A flywheel within a canned or wet winding pump has been utilized. However, the losses resulting from spinning a large, high mass flywheel through the fluid contained in the pump casing are substantial. The outer surfaces of the flywheel attempt to frictionally pump the surrounding fluid, while the casing surrounding the flywheel inhibits fluid flow. Therefore, turbulent vortices form causing highly distorted fluid velocities which yields substantial drag on the flywheel. This drag is a function of the speed and area of the surface of the flywheel, which both increase with the radius of the flywheel, such drag being commonly understood to increase with about the fifth power of the diameter and about the cube of the angular velocity.
One arrangement to overcome this power loss is disclosed in U.S. Pat. No. 4,084,924 to Ivanoff et al. This patent describes a wet winding pump having a flywheel and a free-wheeling shroud rotatable relative to the shaft and the flywheel. The shroud encompasses the flywheel but is spaced apart therefrom and includes passages for ingress and egress of liquid into and out of the space between the flywheel and the shroud. This system envisions that the shroud will rotate at some angular velocity which would be approximately one-half the velocity of the flywheel, thereby creating two pumped fluid layers, one (between the flywheel and the shroud) being pumped by the flywheel, and the other (the layer outside the shroud) being pumped by the shroud. The lower relative angular velocity between the rotating surfaces therefore results in lower total drag.
A further high inertia flywheel for a canned or wet winding pump that purportedly prevents vibration of the pump, and simultaneously minimizes the drag losses associated with the flywheel is disclosed in U.S. Pat. No. 4,886,430 to Veronesi et al. on Dec. 12, 1989, assigned to the Westinghouse Electric Corporation. U.S. Pat. No. 4,886,430 describes a radial bearing located on the outer circumferential surface of the flywheel. The small gaps between the flywheel surface facings and the radial and thrust bearing surfaces were theorized as reducing the friction loss of the flywheel. However, testing of the flywheel and bearing arrangement described in this U.S. Pat. No. 4,886,430 showed that the expected drag reduction did not occur. Subsequent analysis revealed that close clearances, such as those in journal bearings, increase rather than reduce drag. The analysis was proven by testing that showed a 30% drag reduction when the close clearance radial bearing pads were replaced with a continuous stationary cylinder with a half inch gap between the cylinder and the outer diameter of the flywheel. U.S. Pat. No. 4,886,430 also assumed that vibration would be decreased or eliminated. Again, subsequent analysis showed that the rotor was dynamically unstable, most likely due to the relatively light unit loading and thick hydrodynamic film associated with such a large radial bearing which, if too thick of a film, causes the rotor to "wander" around within the bearing.
In view of the shortcomings of the flywheel radial-bearing arrangement of the above U.S. Pat. No. 4,886,430, it was decided by the personnel of Westinghouse Electric Corporation to provide a radial bearing having a smaller radius than that discussed in U.S. Pat. No. 4,886,430 with at least a one-half inch radial clearance around the outer diameter of the flywheel. This entailed placing the radial bearing adjacent to the flywheel along the shaft.
A disadvantage of this arrangement was that the overall length of the motor was increased in view of the added length of the shaft and bearing housing accommodating the radial bearing. This increase in length of the motor results in an increase in plant costs due to the increase in the depth of the pit housing the pump and to the added inventory of the water, which water must be provided inside the reactor containment in order to keep the reactor core covered in the event of a break in the pipes.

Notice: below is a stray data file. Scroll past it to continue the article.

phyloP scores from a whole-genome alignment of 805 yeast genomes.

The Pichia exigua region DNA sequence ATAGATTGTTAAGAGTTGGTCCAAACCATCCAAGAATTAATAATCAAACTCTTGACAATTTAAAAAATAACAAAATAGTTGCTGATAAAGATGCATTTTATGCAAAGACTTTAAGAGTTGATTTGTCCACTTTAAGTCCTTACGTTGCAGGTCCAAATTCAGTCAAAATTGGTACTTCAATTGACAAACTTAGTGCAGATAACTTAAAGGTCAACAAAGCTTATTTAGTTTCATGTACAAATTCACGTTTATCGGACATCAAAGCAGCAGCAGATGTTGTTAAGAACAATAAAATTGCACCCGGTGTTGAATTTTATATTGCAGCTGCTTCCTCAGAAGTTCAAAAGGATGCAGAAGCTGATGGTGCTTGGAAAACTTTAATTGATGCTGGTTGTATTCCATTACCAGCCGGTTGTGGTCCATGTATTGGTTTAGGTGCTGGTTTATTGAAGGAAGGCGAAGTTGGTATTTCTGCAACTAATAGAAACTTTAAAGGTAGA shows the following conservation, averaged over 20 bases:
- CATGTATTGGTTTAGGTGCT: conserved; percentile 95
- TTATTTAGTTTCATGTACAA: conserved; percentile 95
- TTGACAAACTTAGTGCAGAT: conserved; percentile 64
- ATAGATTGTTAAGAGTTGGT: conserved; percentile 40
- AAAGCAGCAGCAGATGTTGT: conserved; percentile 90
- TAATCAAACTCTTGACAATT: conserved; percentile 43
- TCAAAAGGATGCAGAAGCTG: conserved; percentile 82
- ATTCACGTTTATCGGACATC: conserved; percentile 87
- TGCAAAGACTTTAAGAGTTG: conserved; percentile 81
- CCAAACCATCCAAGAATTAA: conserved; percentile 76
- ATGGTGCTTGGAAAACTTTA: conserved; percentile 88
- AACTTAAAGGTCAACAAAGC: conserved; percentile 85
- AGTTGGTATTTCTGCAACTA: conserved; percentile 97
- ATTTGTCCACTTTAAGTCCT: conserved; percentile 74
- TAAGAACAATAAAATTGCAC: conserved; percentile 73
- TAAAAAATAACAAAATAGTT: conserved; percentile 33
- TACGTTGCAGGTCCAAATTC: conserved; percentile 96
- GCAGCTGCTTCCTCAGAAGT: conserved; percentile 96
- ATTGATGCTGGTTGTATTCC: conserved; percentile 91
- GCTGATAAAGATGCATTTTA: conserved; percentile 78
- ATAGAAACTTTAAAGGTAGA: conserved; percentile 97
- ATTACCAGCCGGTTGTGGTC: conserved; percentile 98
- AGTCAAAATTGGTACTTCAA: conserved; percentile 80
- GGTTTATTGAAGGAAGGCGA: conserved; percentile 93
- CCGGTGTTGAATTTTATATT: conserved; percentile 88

Ideally, a small diameter radial bearing and a greater clearance around the outer diameter of a flywheel while still maintaining the normal length of a canned motor pump would eliminate the problems associated with the prior art.
Therefore, it is a primary object of the invention to provide a high-inertia flywheel for a canned or wet winding pump that minimizes drag and rotor instability with no increase in the overall length of the motor.
The arrangement of the present invention locates the radial bearing on the shaft inside the inner circumference of the flywheel rather than on the outside diameter of the flywheel as disclosed in the U.S. Pat. No. 4,886,430 as discussed hereinabove, or adjacent to the flywheel as discussed hereinabove.
The flywheel, preferably, has a stepped inner circumferential surface, and the shaft has a circumferential surface which may carry a radial journal. This arrangement allows a radial bearing assembly to be mounted inside the inner circumference of the flywheel. The radial bearing assembly is carried by a bearing housing member which also carries a thrust bearing assembly. The bearing housing member is stationarily mounted to an inner annular member which, in turn, is stationarily fixed to an outer housing for the motor of the canned pump. In a first embodiment, the radial bearing assembly is mounted on the bearing housing member for bearing surface contact with the inner circumferential surface of the stepped portion of the rotary flywheel assembly. In a second embodiment the radial bearing assembly is mounted on the bearing housing member for bearing surface contact with a journal on the outer circumferential surface of the rotary shaft.
The invention will become more readily apparent from the following description of the preferred embodiment as illustrated in the accompanying drawings wherein:
FIG. 1 is an elevational view, partially in section, of a canned reactor coolant pump showing a first embodiment of the present invention entailing a high inertia flywheel with a first arrangement for a radial bearing assembly;